Reflecting on Stories of Life 

I recently read the 2023 Stories of Life anthology, Terracotta Travellers and Other Stories of Life, and I found myself deeply moved by the tales I absorbed. Each narrative described unique ways of meeting God, like facets of a turning kaleidoscope. Some were mundane (not that there’s anything mundane about God), some were extraordinary and some were once-in-a-lifetime events. 

One author told a story of how she went camping solo for the first time ever after a separation. On that camping trip, she discovered things about herself: what she could do, what she liked, what her capabilities were. She also encountered God on that trip and it seemed she was on a road (so to speak) of discovery. 

Another writer regaled me with her tale of a near-death experience and how the Lord was her Shepherd during that time. It served to remind me of my own health challenges—nothing quite so dramatic as a near-death experience, but dramatic enough—and how God has shepherded me through those tough times too. 

It served to remind me of how God has shepherded me through my tough times too.

Yet another author revealed the touching moment of witnessing the mind of her dear friend slipping away from her, and in that moment how the Spirit whispered, ‘Dear friend’ to the author, bringing her comfort when she needed it most. As I read that, I felt it too, the gentle voice of the Spirit calling me, ‘Dear friend.’ And I felt the tears well up in my eyes; I hadn’t known I needed that comfort until the Spirit brought it to me—through the words of another writer.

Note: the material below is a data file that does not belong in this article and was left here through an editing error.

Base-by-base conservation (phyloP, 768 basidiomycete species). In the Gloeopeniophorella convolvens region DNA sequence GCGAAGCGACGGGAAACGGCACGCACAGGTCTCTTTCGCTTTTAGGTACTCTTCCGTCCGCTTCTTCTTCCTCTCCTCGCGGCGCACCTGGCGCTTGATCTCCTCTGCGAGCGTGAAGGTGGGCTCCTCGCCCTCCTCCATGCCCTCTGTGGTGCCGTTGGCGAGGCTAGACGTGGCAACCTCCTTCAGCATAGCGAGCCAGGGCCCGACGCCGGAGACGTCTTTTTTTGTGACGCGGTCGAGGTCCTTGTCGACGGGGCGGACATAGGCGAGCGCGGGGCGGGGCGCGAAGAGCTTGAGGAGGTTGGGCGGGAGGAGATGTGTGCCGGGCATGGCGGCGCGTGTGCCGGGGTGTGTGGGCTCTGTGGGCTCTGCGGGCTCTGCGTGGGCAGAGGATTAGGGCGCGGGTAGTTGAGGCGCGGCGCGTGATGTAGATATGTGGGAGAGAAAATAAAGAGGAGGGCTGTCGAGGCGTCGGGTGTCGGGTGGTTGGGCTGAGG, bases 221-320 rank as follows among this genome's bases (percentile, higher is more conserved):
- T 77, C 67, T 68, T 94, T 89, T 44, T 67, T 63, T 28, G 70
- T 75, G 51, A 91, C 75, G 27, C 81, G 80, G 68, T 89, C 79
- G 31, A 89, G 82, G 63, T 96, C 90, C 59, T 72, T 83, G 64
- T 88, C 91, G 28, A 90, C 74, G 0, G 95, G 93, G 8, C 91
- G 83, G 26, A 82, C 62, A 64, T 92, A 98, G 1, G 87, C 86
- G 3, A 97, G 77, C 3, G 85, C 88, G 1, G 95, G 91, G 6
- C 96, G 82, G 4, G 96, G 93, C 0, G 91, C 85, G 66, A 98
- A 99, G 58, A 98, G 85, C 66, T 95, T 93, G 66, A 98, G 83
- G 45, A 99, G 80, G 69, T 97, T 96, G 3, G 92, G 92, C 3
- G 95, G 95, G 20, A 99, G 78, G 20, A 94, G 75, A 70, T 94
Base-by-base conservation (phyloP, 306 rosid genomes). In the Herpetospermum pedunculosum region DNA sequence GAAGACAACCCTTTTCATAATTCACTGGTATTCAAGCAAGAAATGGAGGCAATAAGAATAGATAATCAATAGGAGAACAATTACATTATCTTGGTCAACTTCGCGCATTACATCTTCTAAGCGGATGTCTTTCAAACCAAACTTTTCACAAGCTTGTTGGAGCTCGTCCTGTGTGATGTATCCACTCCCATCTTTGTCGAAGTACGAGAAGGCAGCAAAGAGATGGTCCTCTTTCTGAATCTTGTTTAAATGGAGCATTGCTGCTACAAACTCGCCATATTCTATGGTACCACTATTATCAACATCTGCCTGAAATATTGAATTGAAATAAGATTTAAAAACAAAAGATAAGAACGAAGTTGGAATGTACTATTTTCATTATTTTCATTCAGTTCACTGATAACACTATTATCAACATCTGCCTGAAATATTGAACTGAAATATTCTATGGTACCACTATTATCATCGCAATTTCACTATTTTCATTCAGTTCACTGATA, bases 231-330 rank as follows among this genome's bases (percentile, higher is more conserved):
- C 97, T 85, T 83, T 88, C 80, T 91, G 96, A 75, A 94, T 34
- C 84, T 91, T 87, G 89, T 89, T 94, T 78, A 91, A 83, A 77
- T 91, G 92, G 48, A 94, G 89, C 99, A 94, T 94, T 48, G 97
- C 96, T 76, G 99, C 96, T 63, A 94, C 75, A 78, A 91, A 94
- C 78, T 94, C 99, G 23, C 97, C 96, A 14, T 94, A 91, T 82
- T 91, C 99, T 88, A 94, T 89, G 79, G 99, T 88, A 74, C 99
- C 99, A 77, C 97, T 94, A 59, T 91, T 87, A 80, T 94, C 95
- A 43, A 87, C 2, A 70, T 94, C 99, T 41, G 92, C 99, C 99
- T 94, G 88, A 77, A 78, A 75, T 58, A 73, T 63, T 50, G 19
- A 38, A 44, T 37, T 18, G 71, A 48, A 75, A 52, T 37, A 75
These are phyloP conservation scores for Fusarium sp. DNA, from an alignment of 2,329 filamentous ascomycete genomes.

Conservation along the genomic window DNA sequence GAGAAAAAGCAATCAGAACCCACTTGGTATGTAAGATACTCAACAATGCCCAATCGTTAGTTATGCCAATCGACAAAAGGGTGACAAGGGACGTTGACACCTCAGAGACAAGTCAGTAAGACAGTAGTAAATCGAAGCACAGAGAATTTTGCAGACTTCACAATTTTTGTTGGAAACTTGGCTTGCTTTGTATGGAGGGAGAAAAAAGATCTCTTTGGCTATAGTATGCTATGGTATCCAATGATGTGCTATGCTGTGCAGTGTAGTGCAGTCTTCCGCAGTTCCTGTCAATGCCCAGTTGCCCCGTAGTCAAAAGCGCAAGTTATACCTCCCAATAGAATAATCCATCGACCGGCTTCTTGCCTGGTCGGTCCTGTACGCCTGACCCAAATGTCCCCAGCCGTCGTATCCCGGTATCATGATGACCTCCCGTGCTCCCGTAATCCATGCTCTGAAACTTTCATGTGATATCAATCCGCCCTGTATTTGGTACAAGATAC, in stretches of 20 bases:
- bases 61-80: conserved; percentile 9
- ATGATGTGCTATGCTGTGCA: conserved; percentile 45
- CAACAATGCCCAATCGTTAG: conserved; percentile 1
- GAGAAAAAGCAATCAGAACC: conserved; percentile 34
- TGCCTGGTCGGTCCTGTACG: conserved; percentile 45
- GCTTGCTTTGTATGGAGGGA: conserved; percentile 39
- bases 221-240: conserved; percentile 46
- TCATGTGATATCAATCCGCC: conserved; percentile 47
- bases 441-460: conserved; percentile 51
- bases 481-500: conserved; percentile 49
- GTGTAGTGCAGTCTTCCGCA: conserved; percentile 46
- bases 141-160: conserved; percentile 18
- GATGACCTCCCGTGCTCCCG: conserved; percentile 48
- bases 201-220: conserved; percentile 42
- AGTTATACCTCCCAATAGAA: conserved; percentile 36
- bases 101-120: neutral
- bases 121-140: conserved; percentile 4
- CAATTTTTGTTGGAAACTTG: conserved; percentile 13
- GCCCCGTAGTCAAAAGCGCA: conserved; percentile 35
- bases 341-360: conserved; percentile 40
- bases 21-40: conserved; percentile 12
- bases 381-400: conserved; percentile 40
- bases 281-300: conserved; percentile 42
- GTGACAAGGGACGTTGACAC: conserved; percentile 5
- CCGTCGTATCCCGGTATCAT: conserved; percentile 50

Still another writer shared a time on a mission trip in the slums, where in the middle of a horrible place she spotted a lone lily radiating its beauty for anyone who cared to notice it. I was beset by wonder—how God places his glory and beauty in small and hidden things, like us, like others, to see and be seen by those of us who bother to look. I was struck by the vulnerability of a lily that was stunning not because it tried to be, but because that was how its Creator made it to be. 

I was best by wonder—how God places his glory and beauty in small and hidden things, like us.

There were many other story moments: deaths and near-death experiences; music materialising at much-needed moments; quirky personality traits that resonated with me; monsters that dwell within us, seen and loved by God; God’s presence in everyday moments as well as in the miraculous, there for the noticing. Each moment, each tale, was a testimony to God’s goodness. 

Even in re-reading my own story, Kindling, I was stunned by the presence of hope in a time of terrifying illness. This surprised me, for at the time of the illness, I was besieged by hopelessness. I felt as though hope had gone AWOL—permanently. But as I read my own words, I could see how I kept turning to God again and again, even while wrestling with faith, even without hope. I saw how there must have been the tiniest speck of hope still inside me if I was to turn to God at all. 

There must have been the tiniest speck of hope still inside me if I was to turn to God at all.

I finished the book feeling satiated. I had witnessed God’s faithfulness in many ways as I journeyed through the book, and I had encountered God himself a few times as I read. As the back cover of Terracotta Travellers says, ‘At any moment, our God of love may meet us’. And meet me he did. 

Do you find it helpful or uplifting to read testimonies of other Christians? Do you have a ‘story of life’ you might want to share someday? Share your story. Let’s have a countercultural conversation. 

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